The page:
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Published in D. Park, K. Wangmo, S. Cather, eds, Art of Merit: Studies in Buddhist Art and its Conservation,

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The primary focus of this paper is not on the architecture and iconography of the Buddha’s stupa and image, but rather on the portrayal of the Buddha’s mystical identity as embodied and reflected in the doctrinal, architectural, and iconographic permutations of his stupas and images. Stupas and images are the perceptible expressions and anchors of the Buddha’s mystical and ineffable presence in this world, and indeed of the presence of Buddhism. They also epitomise Buddhist beliefs and aspirations, and serve as the focus of Buddhist devotion and practice. The stories of stupas and images depict the ineffable silhouette of the Buddha, and conversely the Buddha’s ineffable silhouette permeates and imbues his stupas and images with mystic life and power. Thus we are concerned here with the inner dynamics and permutations of the Buddha’s stupa and image, which are not usually perceptible with the naked eye.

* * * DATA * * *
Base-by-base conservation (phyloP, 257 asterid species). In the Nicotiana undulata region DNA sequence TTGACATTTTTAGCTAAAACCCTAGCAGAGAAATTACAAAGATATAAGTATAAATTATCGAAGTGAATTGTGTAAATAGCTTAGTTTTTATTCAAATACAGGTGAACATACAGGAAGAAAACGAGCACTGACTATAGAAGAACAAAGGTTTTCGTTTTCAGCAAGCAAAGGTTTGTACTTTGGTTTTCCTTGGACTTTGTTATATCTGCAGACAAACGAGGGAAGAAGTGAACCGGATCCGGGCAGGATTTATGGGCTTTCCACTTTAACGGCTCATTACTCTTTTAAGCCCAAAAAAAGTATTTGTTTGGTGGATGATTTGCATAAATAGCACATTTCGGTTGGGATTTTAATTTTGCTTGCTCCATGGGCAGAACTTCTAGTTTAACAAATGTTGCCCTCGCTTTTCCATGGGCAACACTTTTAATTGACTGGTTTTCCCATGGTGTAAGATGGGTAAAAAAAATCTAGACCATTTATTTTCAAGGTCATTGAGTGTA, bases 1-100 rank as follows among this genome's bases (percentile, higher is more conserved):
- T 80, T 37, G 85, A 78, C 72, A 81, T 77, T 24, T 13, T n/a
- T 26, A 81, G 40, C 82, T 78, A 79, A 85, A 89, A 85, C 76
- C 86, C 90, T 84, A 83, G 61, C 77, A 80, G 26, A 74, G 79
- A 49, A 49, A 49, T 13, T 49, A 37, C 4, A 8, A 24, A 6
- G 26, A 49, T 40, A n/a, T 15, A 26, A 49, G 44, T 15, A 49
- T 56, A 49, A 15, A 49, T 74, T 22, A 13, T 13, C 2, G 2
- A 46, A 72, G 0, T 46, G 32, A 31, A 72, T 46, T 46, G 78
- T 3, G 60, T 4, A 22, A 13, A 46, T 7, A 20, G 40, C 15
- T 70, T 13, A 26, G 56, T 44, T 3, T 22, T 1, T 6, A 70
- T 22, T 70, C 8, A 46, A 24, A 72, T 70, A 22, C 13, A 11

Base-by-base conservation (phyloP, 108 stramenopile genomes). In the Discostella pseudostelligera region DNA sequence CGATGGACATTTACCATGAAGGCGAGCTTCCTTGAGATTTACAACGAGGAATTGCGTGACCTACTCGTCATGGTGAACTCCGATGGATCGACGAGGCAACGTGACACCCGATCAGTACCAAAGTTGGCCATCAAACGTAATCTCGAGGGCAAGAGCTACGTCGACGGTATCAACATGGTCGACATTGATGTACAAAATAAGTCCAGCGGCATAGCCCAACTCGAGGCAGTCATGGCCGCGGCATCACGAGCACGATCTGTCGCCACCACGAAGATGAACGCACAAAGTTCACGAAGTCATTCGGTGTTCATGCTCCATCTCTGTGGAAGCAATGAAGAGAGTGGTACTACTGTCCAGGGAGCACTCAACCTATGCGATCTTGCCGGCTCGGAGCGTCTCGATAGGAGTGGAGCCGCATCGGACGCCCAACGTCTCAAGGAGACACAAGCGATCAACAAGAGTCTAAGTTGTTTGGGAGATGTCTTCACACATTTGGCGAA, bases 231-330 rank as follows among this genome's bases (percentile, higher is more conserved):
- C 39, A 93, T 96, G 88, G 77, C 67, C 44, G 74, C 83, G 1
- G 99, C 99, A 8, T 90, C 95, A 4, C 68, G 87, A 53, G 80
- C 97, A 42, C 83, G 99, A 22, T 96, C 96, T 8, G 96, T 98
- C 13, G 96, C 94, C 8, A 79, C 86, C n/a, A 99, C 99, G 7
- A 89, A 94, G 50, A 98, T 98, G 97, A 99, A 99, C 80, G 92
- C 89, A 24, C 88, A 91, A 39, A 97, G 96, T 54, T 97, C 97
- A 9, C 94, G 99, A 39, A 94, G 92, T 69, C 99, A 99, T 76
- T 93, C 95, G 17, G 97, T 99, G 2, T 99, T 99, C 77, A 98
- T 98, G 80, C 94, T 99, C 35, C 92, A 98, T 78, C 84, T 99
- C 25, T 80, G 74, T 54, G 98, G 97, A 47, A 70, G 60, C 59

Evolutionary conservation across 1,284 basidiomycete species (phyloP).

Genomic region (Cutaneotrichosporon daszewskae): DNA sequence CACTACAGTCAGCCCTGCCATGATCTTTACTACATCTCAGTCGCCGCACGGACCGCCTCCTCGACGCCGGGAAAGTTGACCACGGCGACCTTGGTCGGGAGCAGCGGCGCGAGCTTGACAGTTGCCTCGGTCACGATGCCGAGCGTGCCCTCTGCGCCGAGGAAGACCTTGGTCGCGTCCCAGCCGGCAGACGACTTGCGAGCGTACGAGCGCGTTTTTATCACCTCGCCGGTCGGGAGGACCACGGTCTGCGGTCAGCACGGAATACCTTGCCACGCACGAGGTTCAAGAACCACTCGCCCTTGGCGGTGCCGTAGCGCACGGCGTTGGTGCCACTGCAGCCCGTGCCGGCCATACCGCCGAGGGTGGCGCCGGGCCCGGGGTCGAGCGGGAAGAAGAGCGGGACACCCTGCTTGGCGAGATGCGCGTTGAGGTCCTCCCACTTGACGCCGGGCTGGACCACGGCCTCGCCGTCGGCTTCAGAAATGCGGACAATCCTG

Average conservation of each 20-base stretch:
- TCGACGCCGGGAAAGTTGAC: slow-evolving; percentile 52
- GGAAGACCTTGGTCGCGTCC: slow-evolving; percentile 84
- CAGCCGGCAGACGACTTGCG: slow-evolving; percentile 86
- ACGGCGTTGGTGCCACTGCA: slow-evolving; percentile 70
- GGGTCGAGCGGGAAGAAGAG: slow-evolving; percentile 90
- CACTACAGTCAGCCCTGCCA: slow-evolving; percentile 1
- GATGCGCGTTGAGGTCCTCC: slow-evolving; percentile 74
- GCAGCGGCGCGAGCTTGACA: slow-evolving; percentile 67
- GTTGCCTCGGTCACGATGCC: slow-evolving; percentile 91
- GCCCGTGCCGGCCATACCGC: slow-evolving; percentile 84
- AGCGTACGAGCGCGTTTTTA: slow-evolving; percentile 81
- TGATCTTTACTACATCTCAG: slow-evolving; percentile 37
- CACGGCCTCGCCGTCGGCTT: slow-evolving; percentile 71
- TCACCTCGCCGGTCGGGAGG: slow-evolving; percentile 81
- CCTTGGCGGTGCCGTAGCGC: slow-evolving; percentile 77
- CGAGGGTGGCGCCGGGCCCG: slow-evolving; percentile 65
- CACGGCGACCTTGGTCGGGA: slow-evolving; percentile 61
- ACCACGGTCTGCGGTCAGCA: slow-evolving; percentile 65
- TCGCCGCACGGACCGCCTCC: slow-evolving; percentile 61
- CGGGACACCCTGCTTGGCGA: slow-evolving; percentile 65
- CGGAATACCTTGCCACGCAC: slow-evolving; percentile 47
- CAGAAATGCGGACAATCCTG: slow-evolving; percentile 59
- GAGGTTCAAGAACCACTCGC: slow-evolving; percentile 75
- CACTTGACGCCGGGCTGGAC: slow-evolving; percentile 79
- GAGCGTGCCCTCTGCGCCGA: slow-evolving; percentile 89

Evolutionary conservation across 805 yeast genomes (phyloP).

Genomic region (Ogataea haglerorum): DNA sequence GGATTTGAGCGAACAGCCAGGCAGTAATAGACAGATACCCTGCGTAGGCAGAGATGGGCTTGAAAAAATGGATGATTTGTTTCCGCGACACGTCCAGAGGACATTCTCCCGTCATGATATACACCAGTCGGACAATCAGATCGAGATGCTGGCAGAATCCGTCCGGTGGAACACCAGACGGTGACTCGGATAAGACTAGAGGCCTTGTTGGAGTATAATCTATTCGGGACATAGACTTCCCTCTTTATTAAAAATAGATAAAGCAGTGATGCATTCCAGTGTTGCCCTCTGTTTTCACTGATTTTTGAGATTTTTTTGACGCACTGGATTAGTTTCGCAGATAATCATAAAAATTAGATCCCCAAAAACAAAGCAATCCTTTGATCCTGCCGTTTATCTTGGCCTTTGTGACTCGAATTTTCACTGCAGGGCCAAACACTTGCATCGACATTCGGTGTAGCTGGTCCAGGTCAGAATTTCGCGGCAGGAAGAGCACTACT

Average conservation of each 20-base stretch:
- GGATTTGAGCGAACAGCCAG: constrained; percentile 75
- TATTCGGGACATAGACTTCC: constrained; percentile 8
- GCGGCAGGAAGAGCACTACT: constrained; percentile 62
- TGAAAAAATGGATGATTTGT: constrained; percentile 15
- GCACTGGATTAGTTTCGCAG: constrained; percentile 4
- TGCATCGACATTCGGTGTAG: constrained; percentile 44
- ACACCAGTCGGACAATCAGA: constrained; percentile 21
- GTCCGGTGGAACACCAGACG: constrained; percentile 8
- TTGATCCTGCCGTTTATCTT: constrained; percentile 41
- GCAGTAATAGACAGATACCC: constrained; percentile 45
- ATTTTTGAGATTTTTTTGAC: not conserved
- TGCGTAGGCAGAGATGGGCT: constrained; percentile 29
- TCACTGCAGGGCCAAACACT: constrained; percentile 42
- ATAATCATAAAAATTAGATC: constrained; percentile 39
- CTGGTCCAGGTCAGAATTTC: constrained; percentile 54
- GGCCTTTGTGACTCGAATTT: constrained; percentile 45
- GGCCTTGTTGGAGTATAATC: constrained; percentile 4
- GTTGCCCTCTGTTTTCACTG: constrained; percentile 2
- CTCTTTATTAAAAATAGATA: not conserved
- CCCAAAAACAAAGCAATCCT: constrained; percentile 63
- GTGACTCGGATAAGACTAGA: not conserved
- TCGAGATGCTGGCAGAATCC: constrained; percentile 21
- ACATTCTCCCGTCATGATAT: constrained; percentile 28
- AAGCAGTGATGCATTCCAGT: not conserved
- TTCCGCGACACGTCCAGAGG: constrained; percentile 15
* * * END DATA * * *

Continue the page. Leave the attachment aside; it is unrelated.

Conceptually, the Buddhist notion of emptiness forms the visionary setting and landscape of this paper. The concept of emptiness is interpreted in different ways, but in this paper, it is treated as the common ground and source of all manifestations, both imperfect and perfect. This imperfect world of living beings arises from the defiled and deluded states of consciousness. On the other hand, the world of enlightened beings emerges from the refined and perfected states of the same consciousness. Both imperfect and perfect beings arise from emptiness and ultimately dissolve into it, but they leave behind their mundane traces and stories. This paper is concerned with the story of one enlightened being, the Buddha embodied in his stupa and image. Allegorically and philosophically, this exploratory journey begins with empty and imageless cosmic space. Next, that empty space is filled with the Buddha’s stupas and images. Finally, all imagery is dissolved into the same cosmic space and emptiness. No speculations are offered, but only a coherent and critical assessment of the relevant statements of the Buddha and the subsequently formulated beliefs, speculations, and doctrines as recorded in Buddhist sources.